Boxer and Fiorina Square Off in Debate
Last night California got its first—and only—scheduled chance to see its 2010 Senatorial candidates square off in a debate. Incumbent Barbara Boxer, seeking a fourth term as the Junior Senator from California, met her Republican opponent and harsh critic, millionaire Carly Fiorina at St. Mary’s College in Moraga. It was our first, and likely our last, opportunity to compare the two candidates’ positions on the issues that will matter most to Californians now, in these deeply turbulent economic times, and well into the future.
The race for the coveted Senate seat was hardly settled, but one thing was clear: There is precious little agreement between the two candidates. It was also clear that one candidate was polished and prepared to tackle the issues, while the other was long on rhetoric and short on solutions to our state’s and nation’s problems. The debate certainly demonstrated that the candidates have sharply divergent ideas on how to improve California’s plight.
Fiorina opened the debate by immediately blaming Boxer for our national debt and the state’s unemployment figures, which are disturbingly high. However, throughout the night, Fiorina failed to delineate just exactly what she would do, what she would support other than more tax cuts for the wealthy, that would improve the California economy and bring more jobs to the state. She vilified Boxer for not supporting tax cuts for small businesses, when in fact, as Boxer pointed out, that’s exactly what she supported, and what was included in the stimulus bill that she supported.
Fiorina, Boxer said, opposed the bills in the Senate that would provide tax breaks for small businesses. And she opposed the jobs bill that saved the jobs of the 16,500 teachers in California who, because of severe budget cuts, had received their “pink slips” in the mail. “She called the bill to save teachers’ jobs ‘disgraceful,’” criticized Boxer.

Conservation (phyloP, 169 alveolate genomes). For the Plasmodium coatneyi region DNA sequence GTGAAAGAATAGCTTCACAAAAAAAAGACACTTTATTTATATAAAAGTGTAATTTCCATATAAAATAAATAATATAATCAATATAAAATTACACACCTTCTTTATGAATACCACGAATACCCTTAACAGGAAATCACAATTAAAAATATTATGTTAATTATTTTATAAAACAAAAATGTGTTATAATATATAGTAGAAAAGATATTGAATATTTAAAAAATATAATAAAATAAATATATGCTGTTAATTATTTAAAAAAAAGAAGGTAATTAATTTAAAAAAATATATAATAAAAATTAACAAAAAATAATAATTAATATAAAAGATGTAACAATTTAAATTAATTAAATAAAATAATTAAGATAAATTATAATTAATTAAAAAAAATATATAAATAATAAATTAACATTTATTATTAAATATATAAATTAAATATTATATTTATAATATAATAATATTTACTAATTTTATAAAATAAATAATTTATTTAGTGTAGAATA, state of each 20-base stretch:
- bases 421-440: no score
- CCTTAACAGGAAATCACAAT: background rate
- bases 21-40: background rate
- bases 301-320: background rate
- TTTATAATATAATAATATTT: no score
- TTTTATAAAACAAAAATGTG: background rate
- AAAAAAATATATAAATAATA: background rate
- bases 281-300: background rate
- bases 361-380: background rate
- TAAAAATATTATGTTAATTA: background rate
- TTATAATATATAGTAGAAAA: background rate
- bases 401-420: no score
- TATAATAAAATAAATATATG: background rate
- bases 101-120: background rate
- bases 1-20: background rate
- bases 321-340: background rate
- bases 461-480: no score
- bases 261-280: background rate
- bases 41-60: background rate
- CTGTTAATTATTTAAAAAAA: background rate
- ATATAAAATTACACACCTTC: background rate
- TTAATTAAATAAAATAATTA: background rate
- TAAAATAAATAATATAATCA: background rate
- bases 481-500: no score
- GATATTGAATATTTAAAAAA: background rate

While Fiorina touted tax break after tax break after tax break, Boxer countered that she had stopped tax breaks for companies that shipped jobs overseas, and supported giving tax breaks to small businesses who hire new employees, specifically pointing to the HIRE (Hiring Incentives to Restore Employment) Act, which Fiornia opposed. The HIRE Act includes tax incentives and credits, social security exemptions, and other incentives to encourage businesses to hire more workers.
The most contentious issue of the night was Fiorina’s record while serving as the CEO of Hewlett Packard. Fiorina was angered that “a great American company like HP” was being dragged into this debate, and criticized Boxer for using it as a “political football.” The trouble is that Fiorina’s entire campaign platform and the credentials she brandishes as her qualifications for office are based solely on her record at HP. The fact that as CEO, Fiorina shipped 30,000 HP jobs overseas became one of the key points of the evening.
The debate format called for pre-recorded questions submitted from the general public to be used. One such questioner was a retired Hewlett Packard employee who worked at the company during Fiorina’s tenure. He questioned Fiorina on her record of sending jobs to China, and wanted to know what her plans were to bring jobs back to California.